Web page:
William Long Whitesell, L.L.C. - Valdosta Lawyers
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The U.S. now has a jumble of marijuana laws. What are Georgia's?

The legal landscape of marijuana laws across the United States is becoming more and more various. While some states and cities have decriminalized the sale and use of recreational marijuana, other states, including Georgia, continue to hand down harsh penalties for possession of relatively small amounts of cannabis.

In even starker contrast, the U.S. Attorney General has indicated his desire to prosecute medical marijuana providers. That looming threat should be cause for concern for anyone who might find themselves facing federal drug charges.

What are the possible penalties in Georgia?

Georgia state law still provides for serious penalties for marijuana possession, although a strong criminal defense can go a long way toward minimizing the negative consequences of a charge.

As with any charge involving controlled substances, the potential penalties are generally based on the amount of drugs in question. In Georgia, marijuana charges for personal possession break down like this:

  • Possession of 1 ounce or less is a misdemeanor punishable by up to a year in jail and a fine of up to $1,000. Depending on the circumstances (and the strength of the defense), penalties for such smaller amounts are often significantly less than the maximum allowed.
  • Possession of more than 1 ounce is punishable by one to 10 years' incarceration and a fine of up to $5,000.

The stakes are higher if you are charged with marijuana sales, distribution or possession with intent to distribute.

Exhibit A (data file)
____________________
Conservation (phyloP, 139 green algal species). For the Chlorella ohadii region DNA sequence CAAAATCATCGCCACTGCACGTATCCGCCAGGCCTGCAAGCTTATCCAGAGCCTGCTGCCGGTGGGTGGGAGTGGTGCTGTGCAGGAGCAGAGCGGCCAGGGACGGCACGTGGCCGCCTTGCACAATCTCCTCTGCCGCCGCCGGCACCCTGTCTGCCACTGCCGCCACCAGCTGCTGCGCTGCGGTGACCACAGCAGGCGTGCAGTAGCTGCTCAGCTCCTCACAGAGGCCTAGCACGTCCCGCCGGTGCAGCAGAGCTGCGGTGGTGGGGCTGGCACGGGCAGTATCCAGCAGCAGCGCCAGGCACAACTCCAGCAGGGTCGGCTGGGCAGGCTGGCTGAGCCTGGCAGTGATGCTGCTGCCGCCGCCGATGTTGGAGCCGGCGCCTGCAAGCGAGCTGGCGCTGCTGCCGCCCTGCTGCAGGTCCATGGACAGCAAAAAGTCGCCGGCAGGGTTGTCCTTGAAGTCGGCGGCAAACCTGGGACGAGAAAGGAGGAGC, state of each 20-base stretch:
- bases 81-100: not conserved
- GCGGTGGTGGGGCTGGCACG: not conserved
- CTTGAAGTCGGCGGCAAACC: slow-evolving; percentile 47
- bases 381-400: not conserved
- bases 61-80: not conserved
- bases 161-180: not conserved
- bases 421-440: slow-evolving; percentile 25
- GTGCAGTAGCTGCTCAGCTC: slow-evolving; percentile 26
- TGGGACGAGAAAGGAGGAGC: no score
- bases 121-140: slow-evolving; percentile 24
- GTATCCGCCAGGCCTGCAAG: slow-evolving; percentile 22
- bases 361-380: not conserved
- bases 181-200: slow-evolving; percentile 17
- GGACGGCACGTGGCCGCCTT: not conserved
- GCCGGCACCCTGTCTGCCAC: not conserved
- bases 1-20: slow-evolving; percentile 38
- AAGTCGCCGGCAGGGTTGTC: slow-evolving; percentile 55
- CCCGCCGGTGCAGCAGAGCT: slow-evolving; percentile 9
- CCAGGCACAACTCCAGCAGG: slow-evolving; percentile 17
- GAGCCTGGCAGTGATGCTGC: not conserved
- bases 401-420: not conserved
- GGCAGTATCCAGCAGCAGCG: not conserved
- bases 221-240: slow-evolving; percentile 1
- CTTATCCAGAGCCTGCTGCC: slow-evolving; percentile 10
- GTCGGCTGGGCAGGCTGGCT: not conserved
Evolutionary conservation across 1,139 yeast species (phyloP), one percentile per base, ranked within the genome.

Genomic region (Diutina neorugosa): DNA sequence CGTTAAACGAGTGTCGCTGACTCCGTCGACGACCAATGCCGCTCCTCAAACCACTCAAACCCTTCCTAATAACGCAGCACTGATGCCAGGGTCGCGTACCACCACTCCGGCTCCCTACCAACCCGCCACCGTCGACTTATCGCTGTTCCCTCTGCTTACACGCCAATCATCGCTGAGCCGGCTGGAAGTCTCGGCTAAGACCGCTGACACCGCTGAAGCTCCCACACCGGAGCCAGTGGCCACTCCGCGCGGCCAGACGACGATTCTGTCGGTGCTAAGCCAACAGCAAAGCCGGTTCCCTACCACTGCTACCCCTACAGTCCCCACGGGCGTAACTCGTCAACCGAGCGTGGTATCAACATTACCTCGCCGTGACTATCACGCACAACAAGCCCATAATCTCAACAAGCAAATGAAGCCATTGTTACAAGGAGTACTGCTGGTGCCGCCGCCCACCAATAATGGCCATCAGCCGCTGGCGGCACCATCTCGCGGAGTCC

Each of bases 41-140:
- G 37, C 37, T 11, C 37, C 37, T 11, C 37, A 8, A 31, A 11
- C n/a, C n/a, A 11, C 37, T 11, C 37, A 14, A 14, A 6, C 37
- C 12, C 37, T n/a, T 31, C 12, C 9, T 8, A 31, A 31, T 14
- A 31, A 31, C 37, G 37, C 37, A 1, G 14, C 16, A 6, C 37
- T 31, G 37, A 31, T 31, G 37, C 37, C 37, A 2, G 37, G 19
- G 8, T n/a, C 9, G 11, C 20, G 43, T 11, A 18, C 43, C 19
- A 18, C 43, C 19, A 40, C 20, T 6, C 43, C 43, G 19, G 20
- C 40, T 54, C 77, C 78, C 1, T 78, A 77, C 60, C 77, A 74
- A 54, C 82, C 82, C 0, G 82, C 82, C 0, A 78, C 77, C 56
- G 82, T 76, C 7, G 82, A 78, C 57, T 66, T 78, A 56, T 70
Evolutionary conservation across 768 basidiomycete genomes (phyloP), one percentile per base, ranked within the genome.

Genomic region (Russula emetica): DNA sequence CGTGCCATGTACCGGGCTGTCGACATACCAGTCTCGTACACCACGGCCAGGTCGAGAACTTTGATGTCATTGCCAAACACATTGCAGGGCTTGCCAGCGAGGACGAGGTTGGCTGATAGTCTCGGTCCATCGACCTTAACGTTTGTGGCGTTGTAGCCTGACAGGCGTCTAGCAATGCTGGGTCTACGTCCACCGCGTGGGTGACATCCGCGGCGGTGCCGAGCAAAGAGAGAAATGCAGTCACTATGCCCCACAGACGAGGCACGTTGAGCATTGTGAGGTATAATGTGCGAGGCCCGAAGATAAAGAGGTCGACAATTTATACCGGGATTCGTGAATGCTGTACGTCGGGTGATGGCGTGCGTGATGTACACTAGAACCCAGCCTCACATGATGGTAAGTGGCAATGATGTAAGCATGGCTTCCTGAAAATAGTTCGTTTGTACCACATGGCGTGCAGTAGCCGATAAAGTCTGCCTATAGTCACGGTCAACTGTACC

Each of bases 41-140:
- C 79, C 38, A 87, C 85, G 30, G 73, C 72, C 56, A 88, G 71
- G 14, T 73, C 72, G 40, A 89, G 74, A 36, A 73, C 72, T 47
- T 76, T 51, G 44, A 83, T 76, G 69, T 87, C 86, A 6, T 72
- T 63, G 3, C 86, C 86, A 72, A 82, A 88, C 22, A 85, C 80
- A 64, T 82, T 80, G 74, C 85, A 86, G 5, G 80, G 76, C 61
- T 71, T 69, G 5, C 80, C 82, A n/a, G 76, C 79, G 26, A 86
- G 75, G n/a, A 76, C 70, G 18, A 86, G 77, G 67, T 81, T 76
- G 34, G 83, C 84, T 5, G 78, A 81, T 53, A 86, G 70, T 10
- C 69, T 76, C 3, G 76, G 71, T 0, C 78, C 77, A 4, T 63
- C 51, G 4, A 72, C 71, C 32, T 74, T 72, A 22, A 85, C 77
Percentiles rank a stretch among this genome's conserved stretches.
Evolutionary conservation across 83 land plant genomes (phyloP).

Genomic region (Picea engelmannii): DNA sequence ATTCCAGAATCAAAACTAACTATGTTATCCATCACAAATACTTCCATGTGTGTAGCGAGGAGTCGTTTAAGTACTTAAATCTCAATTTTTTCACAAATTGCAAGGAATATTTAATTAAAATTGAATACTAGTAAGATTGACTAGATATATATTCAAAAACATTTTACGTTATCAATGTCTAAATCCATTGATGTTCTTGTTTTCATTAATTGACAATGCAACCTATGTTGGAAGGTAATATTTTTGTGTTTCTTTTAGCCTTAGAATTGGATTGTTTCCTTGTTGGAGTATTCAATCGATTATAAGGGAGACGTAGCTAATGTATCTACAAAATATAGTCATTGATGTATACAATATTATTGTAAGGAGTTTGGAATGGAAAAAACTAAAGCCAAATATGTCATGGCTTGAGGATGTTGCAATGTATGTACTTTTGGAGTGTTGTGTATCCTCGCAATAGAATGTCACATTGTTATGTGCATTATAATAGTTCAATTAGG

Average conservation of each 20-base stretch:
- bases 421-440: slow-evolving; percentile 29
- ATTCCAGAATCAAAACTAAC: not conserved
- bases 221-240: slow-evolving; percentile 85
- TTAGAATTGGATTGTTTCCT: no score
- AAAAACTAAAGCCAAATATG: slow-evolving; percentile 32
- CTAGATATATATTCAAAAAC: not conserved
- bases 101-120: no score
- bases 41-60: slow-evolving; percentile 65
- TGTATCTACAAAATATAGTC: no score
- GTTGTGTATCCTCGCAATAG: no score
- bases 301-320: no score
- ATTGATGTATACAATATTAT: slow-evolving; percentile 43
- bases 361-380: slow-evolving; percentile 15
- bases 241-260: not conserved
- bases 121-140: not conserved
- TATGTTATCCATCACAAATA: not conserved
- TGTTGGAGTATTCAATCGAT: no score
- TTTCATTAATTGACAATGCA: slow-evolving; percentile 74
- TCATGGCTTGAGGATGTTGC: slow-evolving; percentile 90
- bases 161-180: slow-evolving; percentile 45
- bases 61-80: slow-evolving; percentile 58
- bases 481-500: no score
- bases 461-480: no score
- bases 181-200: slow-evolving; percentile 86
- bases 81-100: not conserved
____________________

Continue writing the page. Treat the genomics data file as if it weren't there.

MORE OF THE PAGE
In some cases, people who are carrying marijuana for a group of friends find themselves charged with intent to distribute, when in fact that was not the intent at all. If large amounts of marijuana are involved, the police may claim that you intended to sell or distribute it, and the possible penalties can include decades in prison.

The same is true of charges involving the actual sale or delivery of marijuana. All of these charges require an aggressive criminal defense that explores every available option for minimizing the negative consequences.

Georgia law also addresses hash and concentrates.

These are relatively new kinds of charges. An important thing to understand about hash, oils and other concentrates is that they are weighed more heavily than leaf marijuana in terms of the possible penalties. Why? Because of the concentration of THC in relatively small amounts.

In Georgia, possession of less than 1 gram of concentrated marijuana substance carries a possible penalty of one to three years of incarceration. The same penalty may apply for less than 1 milliliter of liquid marijuana concentrate. The penalties increase significantly for possession of larger amounts.

If you are arrested on any kind of marijuana charge, your first step should be to contact an criminal defense attorney. In many cases, early intervention by an experienced defense lawyer can lead to a reduction or even a dismissal of charges.

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